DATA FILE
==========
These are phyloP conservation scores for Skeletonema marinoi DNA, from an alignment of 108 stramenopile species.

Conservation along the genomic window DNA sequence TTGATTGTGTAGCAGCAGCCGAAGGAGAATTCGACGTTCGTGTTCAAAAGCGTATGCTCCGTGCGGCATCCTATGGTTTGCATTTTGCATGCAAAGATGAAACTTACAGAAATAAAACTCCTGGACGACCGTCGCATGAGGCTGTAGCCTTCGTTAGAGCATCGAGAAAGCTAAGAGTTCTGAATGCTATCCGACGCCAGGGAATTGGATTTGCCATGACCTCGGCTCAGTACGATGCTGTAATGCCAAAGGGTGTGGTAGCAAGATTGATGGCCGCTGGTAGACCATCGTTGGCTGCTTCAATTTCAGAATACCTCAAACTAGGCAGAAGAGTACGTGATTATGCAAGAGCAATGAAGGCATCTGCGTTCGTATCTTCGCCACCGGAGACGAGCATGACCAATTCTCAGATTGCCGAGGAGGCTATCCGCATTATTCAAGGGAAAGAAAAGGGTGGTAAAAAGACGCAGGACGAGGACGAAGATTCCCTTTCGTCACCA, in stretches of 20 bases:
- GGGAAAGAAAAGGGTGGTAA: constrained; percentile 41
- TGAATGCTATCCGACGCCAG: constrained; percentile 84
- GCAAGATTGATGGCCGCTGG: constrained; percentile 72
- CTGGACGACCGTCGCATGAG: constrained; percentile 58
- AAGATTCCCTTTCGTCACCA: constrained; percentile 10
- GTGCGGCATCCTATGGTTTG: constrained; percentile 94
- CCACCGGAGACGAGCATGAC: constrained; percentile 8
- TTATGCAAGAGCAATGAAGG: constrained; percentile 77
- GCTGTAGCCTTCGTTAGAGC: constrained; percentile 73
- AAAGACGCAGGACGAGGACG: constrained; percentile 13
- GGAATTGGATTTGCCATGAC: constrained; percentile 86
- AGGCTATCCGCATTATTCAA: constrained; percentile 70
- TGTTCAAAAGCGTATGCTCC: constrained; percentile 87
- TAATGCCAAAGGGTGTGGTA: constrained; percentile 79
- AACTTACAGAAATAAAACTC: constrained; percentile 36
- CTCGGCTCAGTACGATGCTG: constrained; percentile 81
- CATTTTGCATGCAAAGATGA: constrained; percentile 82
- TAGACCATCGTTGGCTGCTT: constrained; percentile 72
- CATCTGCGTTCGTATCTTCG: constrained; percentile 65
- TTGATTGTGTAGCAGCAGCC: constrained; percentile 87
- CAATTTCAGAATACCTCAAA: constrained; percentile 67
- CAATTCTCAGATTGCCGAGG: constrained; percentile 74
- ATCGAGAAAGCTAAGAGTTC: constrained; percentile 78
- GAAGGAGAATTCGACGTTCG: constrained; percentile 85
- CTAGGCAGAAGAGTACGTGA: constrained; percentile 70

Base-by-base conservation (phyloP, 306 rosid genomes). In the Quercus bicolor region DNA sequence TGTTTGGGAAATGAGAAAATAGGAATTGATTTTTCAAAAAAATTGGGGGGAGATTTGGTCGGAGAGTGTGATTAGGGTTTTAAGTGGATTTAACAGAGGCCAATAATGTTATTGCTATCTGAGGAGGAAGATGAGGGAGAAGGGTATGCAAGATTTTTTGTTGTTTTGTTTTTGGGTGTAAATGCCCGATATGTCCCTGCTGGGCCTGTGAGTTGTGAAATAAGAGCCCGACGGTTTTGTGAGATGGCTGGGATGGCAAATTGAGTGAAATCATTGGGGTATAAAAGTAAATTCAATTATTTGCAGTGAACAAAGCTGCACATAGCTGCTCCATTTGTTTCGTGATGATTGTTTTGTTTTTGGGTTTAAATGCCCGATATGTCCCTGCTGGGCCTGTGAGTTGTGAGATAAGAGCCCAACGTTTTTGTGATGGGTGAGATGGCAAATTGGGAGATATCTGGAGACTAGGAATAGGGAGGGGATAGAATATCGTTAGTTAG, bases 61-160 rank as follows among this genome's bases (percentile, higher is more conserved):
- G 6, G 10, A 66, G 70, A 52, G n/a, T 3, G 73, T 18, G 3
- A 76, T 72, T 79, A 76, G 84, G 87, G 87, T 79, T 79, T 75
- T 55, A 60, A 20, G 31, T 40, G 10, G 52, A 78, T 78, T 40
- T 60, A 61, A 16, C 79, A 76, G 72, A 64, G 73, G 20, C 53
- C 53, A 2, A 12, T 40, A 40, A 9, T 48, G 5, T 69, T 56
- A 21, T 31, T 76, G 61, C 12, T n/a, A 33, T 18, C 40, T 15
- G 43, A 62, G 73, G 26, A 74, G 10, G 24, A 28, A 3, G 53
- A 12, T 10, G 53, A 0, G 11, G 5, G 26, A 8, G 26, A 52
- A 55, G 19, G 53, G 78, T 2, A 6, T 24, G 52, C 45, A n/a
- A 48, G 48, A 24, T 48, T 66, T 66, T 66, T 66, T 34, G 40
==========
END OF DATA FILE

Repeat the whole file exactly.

These are phyloP conservation scores for Skeletonema marinoi DNA, from an alignment of 108 stramenopile species.

Conservation along the genomic window DNA sequence TTGATTGTGTAGCAGCAGCCGAAGGAGAATTCGACGTTCGTGTTCAAAAGCGTATGCTCCGTGCGGCATCCTATGGTTTGCATTTTGCATGCAAAGATGAAACTTACAGAAATAAAACTCCTGGACGACCGTCGCATGAGGCTGTAGCCTTCGTTAGAGCATCGAGAAAGCTAAGAGTTCTGAATGCTATCCGACGCCAGGGAATTGGATTTGCCATGACCTCGGCTCAGTACGATGCTGTAATGCCAAAGGGTGTGGTAGCAAGATTGATGGCCGCTGGTAGACCATCGTTGGCTGCTTCAATTTCAGAATACCTCAAACTAGGCAGAAGAGTACGTGATTATGCAAGAGCAATGAAGGCATCTGCGTTCGTATCTTCGCCACCGGAGACGAGCATGACCAATTCTCAGATTGCCGAGGAGGCTATCCGCATTATTCAAGGGAAAGAAAAGGGTGGTAAAAAGACGCAGGACGAGGACGAAGATTCCCTTTCGTCACCA, in stretches of 20 bases:
- GGGAAAGAAAAGGGTGGTAA: constrained; percentile 41
- TGAATGCTATCCGACGCCAG: constrained; percentile 84
- GCAAGATTGATGGCCGCTGG: constrained; percentile 72
- CTGGACGACCGTCGCATGAG: constrained; percentile 58
- AAGATTCCCTTTCGTCACCA: constrained; percentile 10
- GTGCGGCATCCTATGGTTTG: constrained; percentile 94
- CCACCGGAGACGAGCATGAC: constrained; percentile 8
- TTATGCAAGAGCAATGAAGG: constrained; percentile 77
- GCTGTAGCCTTCGTTAGAGC: constrained; percentile 73
- AAAGACGCAGGACGAGGACG: constrained; percentile 13
- GGAATTGGATTTGCCATGAC: constrained; percentile 86
- AGGCTATCCGCATTATTCAA: constrained; percentile 70
- TGTTCAAAAGCGTATGCTCC: constrained; percentile 87
- TAATGCCAAAGGGTGTGGTA: constrained; percentile 79
- AACTTACAGAAATAAAACTC: constrained; percentile 36
- CTCGGCTCAGTACGATGCTG: constrained; percentile 81
- CATTTTGCATGCAAAGATGA: constrained; percentile 82
- TAGACCATCGTTGGCTGCTT: constrained; percentile 72
- CATCTGCGTTCGTATCTTCG: constrained; percentile 65
- TTGATTGTGTAGCAGCAGCC: constrained; percentile 87
- CAATTTCAGAATACCTCAAA: constrained; percentile 67
- CAATTCTCAGATTGCCGAGG: constrained; percentile 74
- ATCGAGAAAGCTAAGAGTTC: constrained; percentile 78
- GAAGGAGAATTCGACGTTCG: constrained; percentile 85
- CTAGGCAGAAGAGTACGTGA: constrained; percentile 70

Base-by-base conservation (phyloP, 306 rosid genomes). In the Quercus bicolor region DNA sequence TGTTTGGGAAATGAGAAAATAGGAATTGATTTTTCAAAAAAATTGGGGGGAGATTTGGTCGGAGAGTGTGATTAGGGTTTTAAGTGGATTTAACAGAGGCCAATAATGTTATTGCTATCTGAGGAGGAAGATGAGGGAGAAGGGTATGCAAGATTTTTTGTTGTTTTGTTTTTGGGTGTAAATGCCCGATATGTCCCTGCTGGGCCTGTGAGTTGTGAAATAAGAGCCCGACGGTTTTGTGAGATGGCTGGGATGGCAAATTGAGTGAAATCATTGGGGTATAAAAGTAAATTCAATTATTTGCAGTGAACAAAGCTGCACATAGCTGCTCCATTTGTTTCGTGATGATTGTTTTGTTTTTGGGTTTAAATGCCCGATATGTCCCTGCTGGGCCTGTGAGTTGTGAGATAAGAGCCCAACGTTTTTGTGATGGGTGAGATGGCAAATTGGGAGATATCTGGAGACTAGGAATAGGGAGGGGATAGAATATCGTTAGTTAG, bases 61-160 rank as follows among this genome's bases (percentile, higher is more conserved):
- G 6, G 10, A 66, G 70, A 52, G n/a, T 3, G 73, T 18, G 3
- A 76, T 72, T 79, A 76, G 84, G 87, G 87, T 79, T 79, T 75
- T 55, A 60, A 20, G 31, T 40, G 10, G 52, A 78, T 78, T 40
- T 60, A 61, A 16, C 79, A 76, G 72, A 64, G 73, G 20, C 53
- C 53, A 2, A 12, T 40, A 40, A 9, T 48, G 5, T 69, T 56
- A 21, T 31, T 76, G 61, C 12, T n/a, A 33, T 18, C 40, T 15
- G 43, A 62, G 73, G 26, A 74, G 10, G 24, A 28, A 3, G 53
- A 12, T 10, G 53, A 0, G 11, G 5, G 26, A 8, G 26, A 52
- A 55, G 19, G 53, G 78, T 2, A 6, T 24, G 52, C 45, A n/a
- A 48, G 48, A 24, T 48, T 66, T 66, T 66, T 66, T 34, G 40